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Governor's highway safety program awards $20M+ for traffic safety initiatives

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RALEIGH, N.C. Local Charlotte — The North Carolina Governor’s Highway Safety Program has awarded more than $20 million in grants to local and state transportation initiatives to help make roads safer.

The Highway Safety Program will administer 106 community-based grants during the next fiscal year, running from Oct. 2022 to Sept. 2023.

“Last year marked the highest number of fatal crashes in our state in nearly 50 years,” said Mark Ezzell, director of the Governor’s Highway Safety Program. “These programs and partnerships will enable direct and tangible impacts when it comes to making North Carolina roads safer for all users.”

Grants are administered to target key traffic safety areas such as impaired driving, speeding, passenger and driver protection, pedestrians and cyclists, motorists, as well as teen and elder drivers.

The funding will:

  • Combat distracted driving. A portion of the funds will go to the University Health Systems of Eastern NC. The money will help expand distracted driving parent and peer education.
  • Expand bicycle and pedestrian safety. A portion of the funds will go to BikeWalk NC for the Bicycle Friendly Driver Program. The hour-and-a-half course for drivers and cyclists will review laws, infrastructure and crash avoidance.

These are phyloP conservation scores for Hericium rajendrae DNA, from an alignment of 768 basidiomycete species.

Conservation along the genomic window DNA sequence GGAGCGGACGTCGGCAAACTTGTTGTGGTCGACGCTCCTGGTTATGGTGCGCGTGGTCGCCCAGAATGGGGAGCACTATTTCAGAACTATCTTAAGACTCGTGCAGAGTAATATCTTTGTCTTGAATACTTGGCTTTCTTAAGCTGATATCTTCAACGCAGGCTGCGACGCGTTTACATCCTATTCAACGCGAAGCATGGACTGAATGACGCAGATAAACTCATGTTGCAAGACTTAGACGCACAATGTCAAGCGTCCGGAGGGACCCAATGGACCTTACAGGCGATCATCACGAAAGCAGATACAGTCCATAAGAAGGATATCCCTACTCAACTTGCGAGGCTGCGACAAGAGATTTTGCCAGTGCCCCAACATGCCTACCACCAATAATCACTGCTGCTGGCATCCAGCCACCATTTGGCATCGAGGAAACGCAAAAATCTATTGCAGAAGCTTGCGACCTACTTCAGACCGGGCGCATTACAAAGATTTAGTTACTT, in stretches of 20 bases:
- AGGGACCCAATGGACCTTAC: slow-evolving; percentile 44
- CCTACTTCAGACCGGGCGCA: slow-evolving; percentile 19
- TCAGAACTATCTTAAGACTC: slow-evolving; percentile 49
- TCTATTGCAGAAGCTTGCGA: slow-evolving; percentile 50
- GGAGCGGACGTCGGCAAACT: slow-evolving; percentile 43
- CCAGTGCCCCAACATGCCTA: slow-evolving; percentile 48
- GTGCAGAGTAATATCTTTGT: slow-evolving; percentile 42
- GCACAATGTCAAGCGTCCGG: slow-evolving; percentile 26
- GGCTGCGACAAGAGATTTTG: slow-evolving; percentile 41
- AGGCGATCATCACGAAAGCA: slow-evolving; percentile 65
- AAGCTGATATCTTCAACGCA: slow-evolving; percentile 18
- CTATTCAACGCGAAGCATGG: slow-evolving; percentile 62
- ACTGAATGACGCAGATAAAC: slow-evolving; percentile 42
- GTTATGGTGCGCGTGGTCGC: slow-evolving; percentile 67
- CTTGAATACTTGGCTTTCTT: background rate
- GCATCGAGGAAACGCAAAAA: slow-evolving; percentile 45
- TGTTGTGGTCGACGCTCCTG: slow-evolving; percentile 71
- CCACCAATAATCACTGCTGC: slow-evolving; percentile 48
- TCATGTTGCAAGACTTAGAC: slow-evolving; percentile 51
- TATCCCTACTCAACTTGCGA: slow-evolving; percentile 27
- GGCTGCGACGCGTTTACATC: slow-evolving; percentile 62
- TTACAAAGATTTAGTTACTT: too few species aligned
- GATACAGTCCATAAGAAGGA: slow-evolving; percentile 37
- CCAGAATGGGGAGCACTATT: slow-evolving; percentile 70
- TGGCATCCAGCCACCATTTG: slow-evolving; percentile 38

• Aim to reduce teen crashes. A portion of the funds will expand the Students Against Drunk Driving program to communities with a high number of teen crashes.
  • Create public awareness of traffic fatalities. Over $270,000 will help fund the NC Alliance for Safe Transportation, a nonprofit to provide expertise on all traffic safety issues in North Carolina.
  • Fund law enforcement efforts in areas of the state most impacted by drunk driving. This initiative will help pay for two new officers on the Lumberton Police Department’s DWI Team. According to the Governor’s program, Robeson is the fifth-highest in the state for alcohol-related fatalities and the fourth highest for unrestrained fatalities.

To view a complete list of grant recipients, click here.



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